Jeju island is a special place with impossibly blue ocean and black beaches
In spite of the rising popularity of Korea as a destination for Asian tourists (the food! the shopping!) and plenty of English teachers and K-Pop nerds from the western world, South Korea is still one of the less visited countries in Asia. 

As with Taiwan, I’ll never quite understand why. If I had to choose the one country in Asia, or even the world, in which I’ve had the most fun travelling, it would definitely be Korea! It’s quirky beyond the pure “cuteness” factor often attributed to Japan. Every single Korean person I’ve ever met is a real personality – even if that sometimes means a bit crass and rude. Outside Seoul, language issues can be a problem, although it’s no harder than elsewhere in Asia and for me, makes up a big chunk of the fun (except that time we were put on the bus to the WRONG airport because the driver couldn’t even be arsed to look at our ticket, because foreigners must want to go to Seoul, right… in the end, it wasn’t a big deal thanks to the very flexible airline policies in Korea).

Korea is sometimes described as something in between China and Japan, and I agree – you will notice many similarities with both – but ultimately, it’s its very own distinctive place once you get to know the people and culture and don’t stay in a bubble of the hipster areas of Seoul.

Korea is full of friendly dogs!
We flew into Seoul and spent almost 2 weeks there, including a day trip to Suwon. We then took a train to Daegu to meet a friend and spent 3 nights there, before we took a flight to Jeju island. We spent a week split between Seogwipo and Jeju City, the two only cities on the island. From Jeju, we flew into Busan and spent another 3 nights there.

Korea offers many different accommodation options. I have to admit that I’ve had less than stellar experiences with hostels in Korea as a solo traveller. This is not a very individualistic society and Koreans will pity you if you go anywhere alone, even for a coffee. Thus I had hostel staff following me everywhere and being creepy. That said, hostels in Korea are usually cheap, new and offer a lot of amenities, so they are definitely worth it, especially IF you are looking to be social.

For this trip, we stayed in a studio apartment via Airbnb in Seoul, Daegu and Jeju City. Korean studios are all pretty cookie-cutter, but mostly very new and well equipped and have big windows (apartments in many big Asian cities can be so gloomy!). In Busan, we stayed in a hostel/hotel hybrid which was just fantastic value for money - we got our own small double room and bathroom as well as daily changing cooked breakfast. Our most expensive night was the 4-star hotel in Seogwipo, which was £50/$71 per night. Our cheapest stay was the studio apartment in Seoul at £21/$30 a night – however, this place was a bit older and more neglected than the others. I recommend spending at least $40 a night in Seoul if you’d like a spotless, modern place.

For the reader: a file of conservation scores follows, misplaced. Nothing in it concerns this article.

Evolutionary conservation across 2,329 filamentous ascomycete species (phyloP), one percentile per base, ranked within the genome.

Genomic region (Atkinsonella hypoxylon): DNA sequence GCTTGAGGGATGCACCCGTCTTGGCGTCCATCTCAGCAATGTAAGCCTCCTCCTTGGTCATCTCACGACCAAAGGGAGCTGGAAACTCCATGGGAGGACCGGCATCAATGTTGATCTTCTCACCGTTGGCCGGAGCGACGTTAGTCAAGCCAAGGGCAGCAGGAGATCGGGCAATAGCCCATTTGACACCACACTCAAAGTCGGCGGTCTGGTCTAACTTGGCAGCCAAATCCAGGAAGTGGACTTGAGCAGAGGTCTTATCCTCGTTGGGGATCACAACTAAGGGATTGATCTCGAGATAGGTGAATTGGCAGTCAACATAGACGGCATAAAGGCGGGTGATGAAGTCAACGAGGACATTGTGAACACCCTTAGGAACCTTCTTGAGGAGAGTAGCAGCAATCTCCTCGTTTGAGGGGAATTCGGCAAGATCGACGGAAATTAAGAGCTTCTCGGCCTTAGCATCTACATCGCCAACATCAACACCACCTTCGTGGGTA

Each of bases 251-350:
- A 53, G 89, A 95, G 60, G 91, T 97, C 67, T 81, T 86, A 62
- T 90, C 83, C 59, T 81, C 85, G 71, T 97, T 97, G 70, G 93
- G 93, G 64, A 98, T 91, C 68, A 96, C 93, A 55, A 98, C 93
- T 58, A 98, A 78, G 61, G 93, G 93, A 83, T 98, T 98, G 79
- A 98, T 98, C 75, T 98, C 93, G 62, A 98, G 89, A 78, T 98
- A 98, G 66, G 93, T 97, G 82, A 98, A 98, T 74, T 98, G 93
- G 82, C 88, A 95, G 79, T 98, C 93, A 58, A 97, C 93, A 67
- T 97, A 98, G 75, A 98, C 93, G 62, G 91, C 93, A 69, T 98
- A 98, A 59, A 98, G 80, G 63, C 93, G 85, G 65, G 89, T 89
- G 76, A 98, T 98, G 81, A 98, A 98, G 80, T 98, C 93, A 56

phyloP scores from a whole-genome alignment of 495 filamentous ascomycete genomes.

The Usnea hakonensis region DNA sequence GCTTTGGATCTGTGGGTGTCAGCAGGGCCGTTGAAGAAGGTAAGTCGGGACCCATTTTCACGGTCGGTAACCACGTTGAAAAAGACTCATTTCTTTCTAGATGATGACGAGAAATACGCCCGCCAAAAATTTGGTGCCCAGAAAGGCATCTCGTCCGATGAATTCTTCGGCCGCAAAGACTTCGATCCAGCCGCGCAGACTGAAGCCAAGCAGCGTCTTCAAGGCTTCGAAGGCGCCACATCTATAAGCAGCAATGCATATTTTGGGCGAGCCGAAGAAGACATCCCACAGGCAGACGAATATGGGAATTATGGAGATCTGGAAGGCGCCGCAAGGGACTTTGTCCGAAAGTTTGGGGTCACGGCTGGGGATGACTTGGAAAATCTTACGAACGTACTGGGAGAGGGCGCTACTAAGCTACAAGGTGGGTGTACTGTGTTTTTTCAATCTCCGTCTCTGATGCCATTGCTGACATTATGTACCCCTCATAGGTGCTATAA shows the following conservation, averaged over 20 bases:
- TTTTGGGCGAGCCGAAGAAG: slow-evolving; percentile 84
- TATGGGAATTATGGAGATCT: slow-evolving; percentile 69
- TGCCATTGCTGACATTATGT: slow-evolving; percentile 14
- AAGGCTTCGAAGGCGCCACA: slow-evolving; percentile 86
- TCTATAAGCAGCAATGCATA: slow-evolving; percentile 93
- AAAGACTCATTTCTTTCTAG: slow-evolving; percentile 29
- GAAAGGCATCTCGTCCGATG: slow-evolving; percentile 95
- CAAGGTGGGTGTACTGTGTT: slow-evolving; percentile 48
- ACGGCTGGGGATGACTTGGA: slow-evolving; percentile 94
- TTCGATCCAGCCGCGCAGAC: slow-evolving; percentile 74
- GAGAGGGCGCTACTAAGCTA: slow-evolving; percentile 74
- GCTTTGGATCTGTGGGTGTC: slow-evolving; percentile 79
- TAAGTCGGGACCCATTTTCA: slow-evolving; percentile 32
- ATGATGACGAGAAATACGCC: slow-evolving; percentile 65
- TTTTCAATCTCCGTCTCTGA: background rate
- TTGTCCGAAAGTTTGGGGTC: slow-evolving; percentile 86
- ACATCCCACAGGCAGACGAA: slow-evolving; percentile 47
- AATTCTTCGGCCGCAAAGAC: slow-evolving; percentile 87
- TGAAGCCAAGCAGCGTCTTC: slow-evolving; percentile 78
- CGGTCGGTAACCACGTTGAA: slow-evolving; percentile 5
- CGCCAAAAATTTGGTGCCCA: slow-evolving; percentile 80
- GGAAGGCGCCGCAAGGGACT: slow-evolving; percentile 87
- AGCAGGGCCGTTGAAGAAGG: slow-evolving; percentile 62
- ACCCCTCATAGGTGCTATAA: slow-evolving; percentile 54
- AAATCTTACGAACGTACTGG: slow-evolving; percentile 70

Over average, we spent £22/$33 on accommodation per night and person (not the prices above are for room/apartment in total).

Apart from a train trip and a flight to and from Jeju, we also used local subways and buses as well as a few taxis, which are very affordable in Korea and also offer a translation hotline for foreigners, which we luckily never had to use. However, you definitely want to have the name and address of your destination written in Korean – carry a card or let someone write it down for you. In Jeju, we used taxis to take us one way to the beginning of the day hikes we too. For this purpose, we circled our destination on the map and never had a problem getting to the right place.
The most expensive transport item was the flight to Jeju and back for £130. Note that you can get much cheaper flights to Jeju island, however, it can be quite tricky to book as Korean budget airlines only accept Korean cards. There are loopholes, but in the end we were happy to have gone with Asiana/Korean Air, who have a very flexible policy regarding changes. So when we were put on the bus to Seoul airport when we meant to go to Busan airport from Daegu, it wasn’t a big problem and we received a full refund even though we cancelled the flight just 3 hrs before departure!